7 Health Facts and Symptoms of Irritable Male Syndrome
If you’re a male and you’ve been feeling a bit more grumpy than usual, you may not be imagining it. There’s actually a condition called Irritable Male Syndrome (and it’s similar to andropause and so-called male menopause).
The condition doesn’t mean the loss of male reproductive ability (as what happens in menopause with women), but it is characterized by a dramatic drop in the hormone testosterone, which can wreak havoc with a number of male functions. It can also change your mood for the worse, as the name suggests. Here are seven things to know about it…
1. The Condition was First Observed in Sheep
While symptoms of male menopause have been observed for quite a while in the health world (and typically set in around age 50), the term “irritable male syndrome” or IMS was apparently first coined in 2001 by Dr. Gerald Lincoln in Scotland, according to an article in the Huffington Post.
It explains that the research of the doctor shows that male Soay Sheep are pretty happy-go-lucky during mating season (when testosterone levels are high), and not so much during the off-season. The sheep become irritable and fight each other, often causing injuries, notes the source.
2. It Can Cause Intimacy Barriers
As we mentioned, males don’t necessarily become infertile during this time, but the mechanism for mating may be impacted. According to WebMen.org, the male libido may lower significantly as a result of lowered testosterone, and many sources point to a link with Erectile Dysfunction.
Because of this lowered libido, some men may feel they have something to prove. This can lead to “sexual failure” (assumedly the inability to maintain an erection), and an “increased desire to prove he can still perform by seeking a younger partner,” according to the source.
3. It May be Triggered by Stress
The Daily Mail UK explains that stress can temporarily turn otherwise confident men into “withdrawn, tetchy grumps” (tetchy means irritable, in case you don’t know British English well). Unlike male menopause, which typically occurs around age 50 in males, IMS can happen at any age, according to the source.
The article notes that while not many studies have been carried out about the effects of stress on human hormone levels, studies on animals (including primates) show this pattern. Men on hormone replacement therapy also became more irritable when treatment stopped, adds the source (we’ll talk more about that next).
4. Hormone Replacement is an Option
Hormone replacement therapy is an option for men who have prolonged drops of testosterone that affects them mentally and physically. However, there is some controversy about this therapy in the health world that Healthline.com addresses.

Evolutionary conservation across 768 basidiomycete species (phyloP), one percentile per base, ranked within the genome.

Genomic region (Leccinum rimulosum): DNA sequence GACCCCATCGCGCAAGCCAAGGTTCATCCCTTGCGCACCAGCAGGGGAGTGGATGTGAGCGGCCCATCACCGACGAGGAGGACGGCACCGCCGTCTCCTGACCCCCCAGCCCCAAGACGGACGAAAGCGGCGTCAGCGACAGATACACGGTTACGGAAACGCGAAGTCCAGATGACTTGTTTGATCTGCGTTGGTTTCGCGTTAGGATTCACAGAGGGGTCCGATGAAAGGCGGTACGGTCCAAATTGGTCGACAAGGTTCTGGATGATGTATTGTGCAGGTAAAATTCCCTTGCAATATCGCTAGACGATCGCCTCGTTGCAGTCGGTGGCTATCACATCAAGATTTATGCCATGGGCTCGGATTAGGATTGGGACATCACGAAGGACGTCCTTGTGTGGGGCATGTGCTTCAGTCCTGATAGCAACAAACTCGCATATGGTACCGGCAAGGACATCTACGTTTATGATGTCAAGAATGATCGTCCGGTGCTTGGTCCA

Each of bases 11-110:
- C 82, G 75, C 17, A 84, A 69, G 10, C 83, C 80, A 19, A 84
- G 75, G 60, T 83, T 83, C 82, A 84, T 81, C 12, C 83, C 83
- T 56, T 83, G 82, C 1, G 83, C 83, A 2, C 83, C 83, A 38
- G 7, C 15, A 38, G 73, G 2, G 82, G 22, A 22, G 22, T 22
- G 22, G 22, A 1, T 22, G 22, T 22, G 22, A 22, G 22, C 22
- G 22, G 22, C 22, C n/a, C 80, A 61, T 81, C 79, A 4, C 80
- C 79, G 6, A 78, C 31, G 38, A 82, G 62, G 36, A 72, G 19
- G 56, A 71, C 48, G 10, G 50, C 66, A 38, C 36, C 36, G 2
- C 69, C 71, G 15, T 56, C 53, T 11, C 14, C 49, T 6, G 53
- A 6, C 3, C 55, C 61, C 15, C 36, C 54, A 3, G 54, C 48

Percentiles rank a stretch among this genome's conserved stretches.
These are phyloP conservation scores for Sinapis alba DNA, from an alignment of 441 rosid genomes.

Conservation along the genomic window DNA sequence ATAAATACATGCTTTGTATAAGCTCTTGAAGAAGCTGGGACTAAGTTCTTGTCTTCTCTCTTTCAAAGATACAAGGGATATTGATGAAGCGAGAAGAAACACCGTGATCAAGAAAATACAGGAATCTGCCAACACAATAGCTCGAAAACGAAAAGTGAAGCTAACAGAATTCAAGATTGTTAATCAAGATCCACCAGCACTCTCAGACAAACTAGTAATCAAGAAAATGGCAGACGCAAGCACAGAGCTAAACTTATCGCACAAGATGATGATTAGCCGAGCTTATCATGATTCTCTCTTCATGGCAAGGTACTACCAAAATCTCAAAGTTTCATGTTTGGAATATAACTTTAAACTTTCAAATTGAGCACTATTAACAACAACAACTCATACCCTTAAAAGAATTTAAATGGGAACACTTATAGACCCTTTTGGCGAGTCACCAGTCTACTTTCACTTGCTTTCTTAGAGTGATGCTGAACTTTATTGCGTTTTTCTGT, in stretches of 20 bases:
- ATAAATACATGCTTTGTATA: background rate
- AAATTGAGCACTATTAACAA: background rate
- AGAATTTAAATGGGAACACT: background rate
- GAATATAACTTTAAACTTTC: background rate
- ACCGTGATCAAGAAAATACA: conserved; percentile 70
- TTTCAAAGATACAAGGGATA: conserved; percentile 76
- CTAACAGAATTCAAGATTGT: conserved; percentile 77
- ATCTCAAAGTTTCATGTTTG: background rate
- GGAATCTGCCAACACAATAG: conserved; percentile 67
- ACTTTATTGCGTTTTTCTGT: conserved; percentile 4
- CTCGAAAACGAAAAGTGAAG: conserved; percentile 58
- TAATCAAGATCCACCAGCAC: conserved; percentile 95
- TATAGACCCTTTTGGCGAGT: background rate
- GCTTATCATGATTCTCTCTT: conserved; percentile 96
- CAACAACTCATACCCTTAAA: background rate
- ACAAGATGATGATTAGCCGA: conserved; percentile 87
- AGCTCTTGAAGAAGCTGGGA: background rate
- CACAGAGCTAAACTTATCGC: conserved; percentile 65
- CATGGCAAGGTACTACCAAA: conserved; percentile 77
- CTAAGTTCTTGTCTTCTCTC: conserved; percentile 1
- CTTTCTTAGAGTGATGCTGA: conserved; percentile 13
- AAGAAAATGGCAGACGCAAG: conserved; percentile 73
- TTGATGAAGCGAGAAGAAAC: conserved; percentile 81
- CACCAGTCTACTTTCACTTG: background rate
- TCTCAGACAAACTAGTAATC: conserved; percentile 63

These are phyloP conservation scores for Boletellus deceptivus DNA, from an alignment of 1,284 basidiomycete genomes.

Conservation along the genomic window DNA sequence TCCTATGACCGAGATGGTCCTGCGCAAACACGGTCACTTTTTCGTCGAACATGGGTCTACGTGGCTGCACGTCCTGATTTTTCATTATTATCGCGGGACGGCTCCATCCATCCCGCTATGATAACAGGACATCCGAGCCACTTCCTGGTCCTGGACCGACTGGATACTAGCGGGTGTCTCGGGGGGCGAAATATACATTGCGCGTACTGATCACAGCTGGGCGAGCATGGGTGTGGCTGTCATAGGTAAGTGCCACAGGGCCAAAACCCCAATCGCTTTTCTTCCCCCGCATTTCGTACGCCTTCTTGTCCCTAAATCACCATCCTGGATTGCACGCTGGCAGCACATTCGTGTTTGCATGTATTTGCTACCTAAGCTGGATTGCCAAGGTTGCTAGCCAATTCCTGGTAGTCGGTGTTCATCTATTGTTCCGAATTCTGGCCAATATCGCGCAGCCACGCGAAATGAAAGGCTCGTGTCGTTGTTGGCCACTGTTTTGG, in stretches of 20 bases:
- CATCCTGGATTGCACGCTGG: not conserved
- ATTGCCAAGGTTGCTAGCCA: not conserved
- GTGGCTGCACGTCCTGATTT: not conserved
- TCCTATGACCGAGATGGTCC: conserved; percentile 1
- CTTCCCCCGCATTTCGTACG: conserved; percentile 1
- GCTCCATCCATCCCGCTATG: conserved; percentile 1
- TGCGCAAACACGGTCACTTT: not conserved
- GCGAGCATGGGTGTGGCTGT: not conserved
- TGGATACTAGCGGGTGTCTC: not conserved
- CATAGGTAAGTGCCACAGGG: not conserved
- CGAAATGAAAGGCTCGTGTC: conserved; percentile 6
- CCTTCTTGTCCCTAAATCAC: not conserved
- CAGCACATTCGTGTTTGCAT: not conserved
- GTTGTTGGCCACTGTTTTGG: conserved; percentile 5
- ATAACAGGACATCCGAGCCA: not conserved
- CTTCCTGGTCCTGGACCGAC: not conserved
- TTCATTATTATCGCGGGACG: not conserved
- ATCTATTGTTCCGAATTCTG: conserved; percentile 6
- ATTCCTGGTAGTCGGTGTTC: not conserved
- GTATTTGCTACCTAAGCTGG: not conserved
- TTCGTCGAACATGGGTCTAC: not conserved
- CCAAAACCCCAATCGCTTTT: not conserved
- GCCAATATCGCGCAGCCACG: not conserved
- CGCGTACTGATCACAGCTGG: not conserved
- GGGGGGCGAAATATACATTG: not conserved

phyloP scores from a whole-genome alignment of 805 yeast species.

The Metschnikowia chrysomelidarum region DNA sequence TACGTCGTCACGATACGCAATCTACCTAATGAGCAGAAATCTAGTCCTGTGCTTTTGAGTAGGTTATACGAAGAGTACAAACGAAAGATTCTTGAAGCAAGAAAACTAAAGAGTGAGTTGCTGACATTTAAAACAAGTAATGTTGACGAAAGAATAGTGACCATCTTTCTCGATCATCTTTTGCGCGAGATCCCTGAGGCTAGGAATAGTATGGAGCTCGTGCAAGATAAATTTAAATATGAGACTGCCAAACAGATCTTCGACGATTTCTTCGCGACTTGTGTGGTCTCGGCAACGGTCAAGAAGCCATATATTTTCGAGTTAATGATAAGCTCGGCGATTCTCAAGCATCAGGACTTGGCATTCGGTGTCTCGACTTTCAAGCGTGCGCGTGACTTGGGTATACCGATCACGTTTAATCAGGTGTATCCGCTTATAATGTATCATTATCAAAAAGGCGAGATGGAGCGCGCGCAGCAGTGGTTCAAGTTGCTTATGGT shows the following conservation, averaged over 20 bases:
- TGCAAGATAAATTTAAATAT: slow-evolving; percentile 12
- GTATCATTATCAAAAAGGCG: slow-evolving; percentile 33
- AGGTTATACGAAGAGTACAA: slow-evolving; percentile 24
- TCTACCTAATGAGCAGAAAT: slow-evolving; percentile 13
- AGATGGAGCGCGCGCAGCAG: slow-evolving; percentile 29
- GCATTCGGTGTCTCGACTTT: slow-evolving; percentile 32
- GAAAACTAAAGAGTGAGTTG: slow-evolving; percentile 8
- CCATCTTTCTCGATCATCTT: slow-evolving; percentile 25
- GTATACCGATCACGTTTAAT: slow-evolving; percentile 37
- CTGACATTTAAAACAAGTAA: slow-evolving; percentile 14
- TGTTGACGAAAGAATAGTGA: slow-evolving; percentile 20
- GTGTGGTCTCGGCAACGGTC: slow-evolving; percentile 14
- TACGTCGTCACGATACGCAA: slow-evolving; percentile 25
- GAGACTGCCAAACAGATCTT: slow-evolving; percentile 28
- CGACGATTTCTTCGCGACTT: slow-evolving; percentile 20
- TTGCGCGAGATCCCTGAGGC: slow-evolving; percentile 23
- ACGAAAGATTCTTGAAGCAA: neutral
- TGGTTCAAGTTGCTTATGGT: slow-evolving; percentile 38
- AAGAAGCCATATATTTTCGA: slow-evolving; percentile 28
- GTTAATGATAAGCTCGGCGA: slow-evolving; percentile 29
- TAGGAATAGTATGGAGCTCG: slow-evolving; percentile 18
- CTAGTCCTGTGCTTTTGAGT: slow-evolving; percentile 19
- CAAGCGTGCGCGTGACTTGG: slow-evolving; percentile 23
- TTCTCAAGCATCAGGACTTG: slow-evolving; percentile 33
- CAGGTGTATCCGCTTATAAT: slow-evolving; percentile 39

While testosterone levels naturally drop as men age, “some men with unnaturally low levels of testosterone can benefit from hormone therapy,” notes the source. There are potential side effects of this therapy including shrunken testes, infertility, increased cholesterol, and even blood clots (from a spike in red blood cell production), it adds. Some experts also mention prostate cancer risk.
5. It Can Make you Angry
We sometimes relate high levels of testosterone with more aggression and anger, but there’s evidence that lowered levels may have a similar effect, according to WebMD. “Men with low testosterone find that their emotional reserves are lower,” notes the article. “They have a shorter fuse.”
This drop in testosterone can make man cranky (as well as frustrated), adds the source. So if you’re finding that the little things are starting to get to you more, or you’re lashing out, you may be in line to have a blood test from your doctor to determine your hormone levels.
6. Medications can be a Factor
Prescription medications may actually be a contributing factor to IMS, according to EveryDayHealth.com. The site notes that certain drugs—opiate-based painkillers in particular—can lead to lower testosterone.
One of the reasons IMS can occur in younger men is because of abuse of opiates (think of codeine, Vicodin, and oxycodone) adds the source. Meanwhile, lower libido can also be caused by certain antidepressants, birth control pills, beta-blockers and some anti-anxiety medications.
7. Men Can Get Hot Flashes
Women going through menopause know all too well about “hot flashes,” sudden bouts of warmth over the body that can be uncomfortable and last up to a few minutes. However, apparently men experiencing a drop in male hormones can experience the same thing.
Multiple sources confirm that hot flashes and “night sweats” can be a symptom of IMS and andropause. So if you’re a male who is stopped in his tracks by a sudden onset of heat coming from an unknown source, you might not be crazy, but you likely will be irritable.
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